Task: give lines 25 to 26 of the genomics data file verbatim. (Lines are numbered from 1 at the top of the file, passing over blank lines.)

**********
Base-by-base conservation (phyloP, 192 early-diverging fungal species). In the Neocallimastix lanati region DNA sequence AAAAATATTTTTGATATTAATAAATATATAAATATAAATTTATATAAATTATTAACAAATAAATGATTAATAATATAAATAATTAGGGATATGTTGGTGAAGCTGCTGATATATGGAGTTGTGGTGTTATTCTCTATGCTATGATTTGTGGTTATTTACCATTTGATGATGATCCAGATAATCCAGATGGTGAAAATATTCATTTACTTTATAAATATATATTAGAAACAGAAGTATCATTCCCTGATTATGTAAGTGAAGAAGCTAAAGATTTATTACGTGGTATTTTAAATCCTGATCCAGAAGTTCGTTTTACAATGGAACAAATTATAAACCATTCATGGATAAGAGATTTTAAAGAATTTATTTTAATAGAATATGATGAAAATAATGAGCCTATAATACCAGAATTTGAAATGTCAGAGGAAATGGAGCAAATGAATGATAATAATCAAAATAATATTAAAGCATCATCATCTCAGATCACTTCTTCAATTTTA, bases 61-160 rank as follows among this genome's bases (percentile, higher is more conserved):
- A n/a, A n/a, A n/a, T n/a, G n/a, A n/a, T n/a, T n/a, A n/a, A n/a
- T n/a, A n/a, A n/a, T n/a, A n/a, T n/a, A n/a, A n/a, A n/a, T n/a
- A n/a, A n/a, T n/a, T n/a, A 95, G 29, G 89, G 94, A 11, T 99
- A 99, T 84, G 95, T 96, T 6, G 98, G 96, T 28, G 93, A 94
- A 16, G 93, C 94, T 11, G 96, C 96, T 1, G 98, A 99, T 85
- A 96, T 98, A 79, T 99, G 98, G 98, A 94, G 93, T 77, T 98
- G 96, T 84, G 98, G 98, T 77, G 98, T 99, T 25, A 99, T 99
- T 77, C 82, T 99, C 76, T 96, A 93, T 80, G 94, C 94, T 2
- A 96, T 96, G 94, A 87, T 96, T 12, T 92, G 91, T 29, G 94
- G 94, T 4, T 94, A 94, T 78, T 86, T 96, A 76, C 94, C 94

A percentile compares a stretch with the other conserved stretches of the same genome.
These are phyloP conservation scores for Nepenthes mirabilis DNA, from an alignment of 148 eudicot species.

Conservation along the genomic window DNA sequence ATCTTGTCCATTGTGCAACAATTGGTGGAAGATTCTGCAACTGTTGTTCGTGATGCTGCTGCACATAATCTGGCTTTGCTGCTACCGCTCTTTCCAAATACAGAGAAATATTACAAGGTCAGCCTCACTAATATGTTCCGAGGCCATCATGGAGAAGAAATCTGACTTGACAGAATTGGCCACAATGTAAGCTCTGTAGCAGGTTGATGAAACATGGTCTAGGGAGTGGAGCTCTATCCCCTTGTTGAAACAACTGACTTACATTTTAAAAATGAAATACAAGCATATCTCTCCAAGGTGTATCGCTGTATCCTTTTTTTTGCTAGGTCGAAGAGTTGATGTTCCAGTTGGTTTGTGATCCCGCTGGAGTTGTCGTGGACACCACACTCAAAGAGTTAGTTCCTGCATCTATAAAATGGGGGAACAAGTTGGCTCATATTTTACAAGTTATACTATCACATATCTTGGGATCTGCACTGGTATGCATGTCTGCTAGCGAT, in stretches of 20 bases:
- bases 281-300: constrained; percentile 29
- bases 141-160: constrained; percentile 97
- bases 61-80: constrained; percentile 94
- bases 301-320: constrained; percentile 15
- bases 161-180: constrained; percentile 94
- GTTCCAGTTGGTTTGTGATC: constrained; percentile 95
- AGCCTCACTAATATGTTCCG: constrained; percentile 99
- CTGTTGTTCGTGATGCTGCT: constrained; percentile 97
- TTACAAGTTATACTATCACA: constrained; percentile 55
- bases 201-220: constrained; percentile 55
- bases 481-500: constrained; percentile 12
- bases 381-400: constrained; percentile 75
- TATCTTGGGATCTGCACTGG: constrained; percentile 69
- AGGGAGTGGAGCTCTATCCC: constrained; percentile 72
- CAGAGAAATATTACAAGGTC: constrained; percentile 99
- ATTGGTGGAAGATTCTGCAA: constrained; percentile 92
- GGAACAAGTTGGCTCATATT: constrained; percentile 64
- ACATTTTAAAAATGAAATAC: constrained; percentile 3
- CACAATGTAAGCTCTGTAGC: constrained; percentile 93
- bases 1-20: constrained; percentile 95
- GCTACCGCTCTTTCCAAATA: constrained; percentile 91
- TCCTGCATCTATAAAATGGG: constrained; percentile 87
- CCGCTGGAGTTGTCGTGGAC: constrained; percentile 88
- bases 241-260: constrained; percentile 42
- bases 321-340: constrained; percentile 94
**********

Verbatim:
- bases 481-500: constrained; percentile 12
- bases 381-400: constrained; percentile 75